IDENTITIES 2017 offered a well-engineered look at futuristic fashion.
The series finale of the show offers emotional tension through music and nostalgia, but fails to deliver fully because of its fast pace.
In her second novel, “The Idiot,” Elif Batuman ‘99 explores freshman Selin Karadag’s experience during her first year at Harvard. The novel successfully offers a meaningful reflection on culture, love, and personality through humorous quips, character building, and chronological structure.
As the characters in the meme twitch into the abyss that is the sky, this meme will disappear into whatever internet abyss swallowed MySpace.
“Universal Harvester” brilliantly weaves a path through time and characters. Author John Darnielle successfully creates suspense through his use of syntax and multiple narrators, revealing little until the very end.
Benjamin Strobel is a woodturner who takes the wood from the trees that are cut down at Harvard and turns them into bowls and pens.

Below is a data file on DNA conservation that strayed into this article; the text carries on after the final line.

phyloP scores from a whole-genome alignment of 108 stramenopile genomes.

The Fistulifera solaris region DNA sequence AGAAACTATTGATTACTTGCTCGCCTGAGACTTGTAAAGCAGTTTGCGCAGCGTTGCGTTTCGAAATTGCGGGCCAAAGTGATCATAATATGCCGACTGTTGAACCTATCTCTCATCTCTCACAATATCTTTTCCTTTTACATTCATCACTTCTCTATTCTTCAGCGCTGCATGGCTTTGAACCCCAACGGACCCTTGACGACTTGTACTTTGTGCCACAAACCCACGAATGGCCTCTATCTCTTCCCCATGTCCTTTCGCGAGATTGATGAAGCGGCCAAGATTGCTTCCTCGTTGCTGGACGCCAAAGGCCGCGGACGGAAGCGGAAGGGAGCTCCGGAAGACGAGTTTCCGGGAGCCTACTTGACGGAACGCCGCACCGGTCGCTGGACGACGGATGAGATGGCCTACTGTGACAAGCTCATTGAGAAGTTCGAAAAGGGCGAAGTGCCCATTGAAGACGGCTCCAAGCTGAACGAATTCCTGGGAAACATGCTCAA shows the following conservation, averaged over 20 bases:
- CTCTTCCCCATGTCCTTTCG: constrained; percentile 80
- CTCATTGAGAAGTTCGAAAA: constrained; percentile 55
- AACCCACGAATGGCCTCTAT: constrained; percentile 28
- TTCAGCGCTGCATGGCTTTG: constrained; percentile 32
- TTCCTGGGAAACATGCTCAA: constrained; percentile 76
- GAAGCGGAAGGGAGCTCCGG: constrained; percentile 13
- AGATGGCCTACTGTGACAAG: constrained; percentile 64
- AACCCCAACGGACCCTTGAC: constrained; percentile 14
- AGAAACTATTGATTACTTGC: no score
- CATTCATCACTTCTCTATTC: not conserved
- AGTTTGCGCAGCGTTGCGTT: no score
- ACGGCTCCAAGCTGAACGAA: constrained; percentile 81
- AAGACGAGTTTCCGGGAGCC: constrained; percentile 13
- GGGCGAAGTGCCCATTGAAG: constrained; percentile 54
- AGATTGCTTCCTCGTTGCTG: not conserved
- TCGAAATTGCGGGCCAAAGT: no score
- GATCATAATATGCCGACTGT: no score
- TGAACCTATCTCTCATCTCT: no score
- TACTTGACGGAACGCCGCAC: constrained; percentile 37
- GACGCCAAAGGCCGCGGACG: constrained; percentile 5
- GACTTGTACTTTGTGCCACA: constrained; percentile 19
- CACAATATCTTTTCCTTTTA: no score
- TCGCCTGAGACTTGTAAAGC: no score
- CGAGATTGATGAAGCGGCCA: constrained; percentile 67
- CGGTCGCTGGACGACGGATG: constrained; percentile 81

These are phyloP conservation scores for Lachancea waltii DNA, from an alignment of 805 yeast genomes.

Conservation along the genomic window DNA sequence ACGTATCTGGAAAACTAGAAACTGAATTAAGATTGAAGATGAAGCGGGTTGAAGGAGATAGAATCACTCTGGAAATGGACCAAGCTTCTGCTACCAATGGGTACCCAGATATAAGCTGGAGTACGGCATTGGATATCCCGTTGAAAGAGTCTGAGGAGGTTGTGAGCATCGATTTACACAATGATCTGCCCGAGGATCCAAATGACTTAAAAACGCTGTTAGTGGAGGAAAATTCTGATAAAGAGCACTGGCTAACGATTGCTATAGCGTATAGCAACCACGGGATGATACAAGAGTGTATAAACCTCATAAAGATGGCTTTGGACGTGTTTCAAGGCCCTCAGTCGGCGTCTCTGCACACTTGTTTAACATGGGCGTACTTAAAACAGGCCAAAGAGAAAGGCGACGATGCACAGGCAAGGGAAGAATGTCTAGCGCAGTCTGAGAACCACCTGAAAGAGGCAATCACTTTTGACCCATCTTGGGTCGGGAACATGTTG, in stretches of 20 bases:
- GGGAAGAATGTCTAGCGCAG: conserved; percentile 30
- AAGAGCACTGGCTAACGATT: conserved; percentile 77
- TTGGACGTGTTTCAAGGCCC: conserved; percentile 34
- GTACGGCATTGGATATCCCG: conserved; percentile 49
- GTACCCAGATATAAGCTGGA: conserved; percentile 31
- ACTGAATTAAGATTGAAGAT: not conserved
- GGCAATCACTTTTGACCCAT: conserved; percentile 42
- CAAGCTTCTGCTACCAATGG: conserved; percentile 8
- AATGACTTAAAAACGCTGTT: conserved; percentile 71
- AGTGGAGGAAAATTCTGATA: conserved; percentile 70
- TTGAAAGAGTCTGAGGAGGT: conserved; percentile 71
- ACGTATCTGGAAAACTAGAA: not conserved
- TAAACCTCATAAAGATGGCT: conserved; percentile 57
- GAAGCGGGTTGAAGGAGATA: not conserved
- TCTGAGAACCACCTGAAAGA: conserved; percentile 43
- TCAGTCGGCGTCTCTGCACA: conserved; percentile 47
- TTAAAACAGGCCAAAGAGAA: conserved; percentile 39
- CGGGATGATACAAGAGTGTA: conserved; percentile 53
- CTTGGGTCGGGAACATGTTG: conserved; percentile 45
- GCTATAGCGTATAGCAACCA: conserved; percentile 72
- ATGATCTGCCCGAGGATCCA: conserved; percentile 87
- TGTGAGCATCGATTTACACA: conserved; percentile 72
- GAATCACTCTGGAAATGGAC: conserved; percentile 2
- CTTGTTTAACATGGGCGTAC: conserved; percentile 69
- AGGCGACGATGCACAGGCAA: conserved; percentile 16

This collection contains more than your conventional sex stories.
Their most recent album album mesmerizes with sound, but the lyrics are too obscured to adequately portray even the uncomplicated themes of their music.
Most safety videos do not include talking dogs, bad French accents, and hearing aids, but Air New Zealand has made sure to change that.
The British girl group’s latest single fits in with their musical niche—stylistically similar to previous singles such as “Wings,” “Black Magic,” and “Move,” which all have repetitive lyrics and fast-paced music.
Penn Masala, a South Asian a cappella group, collaborated with Harvard's SAA on a charity concert on Saturday night.
The show has an intriguing plot, protagonist, and structure; yet it is bizarrely unsuccessful at using music to create scenes with emotional atmospheres.
With its well-drawn characters, unusual setting, and fluid plot, “The Wonder” shines.
So I thought, people just don’t know each other, and they demonize each other...and I want to introduce them to each other.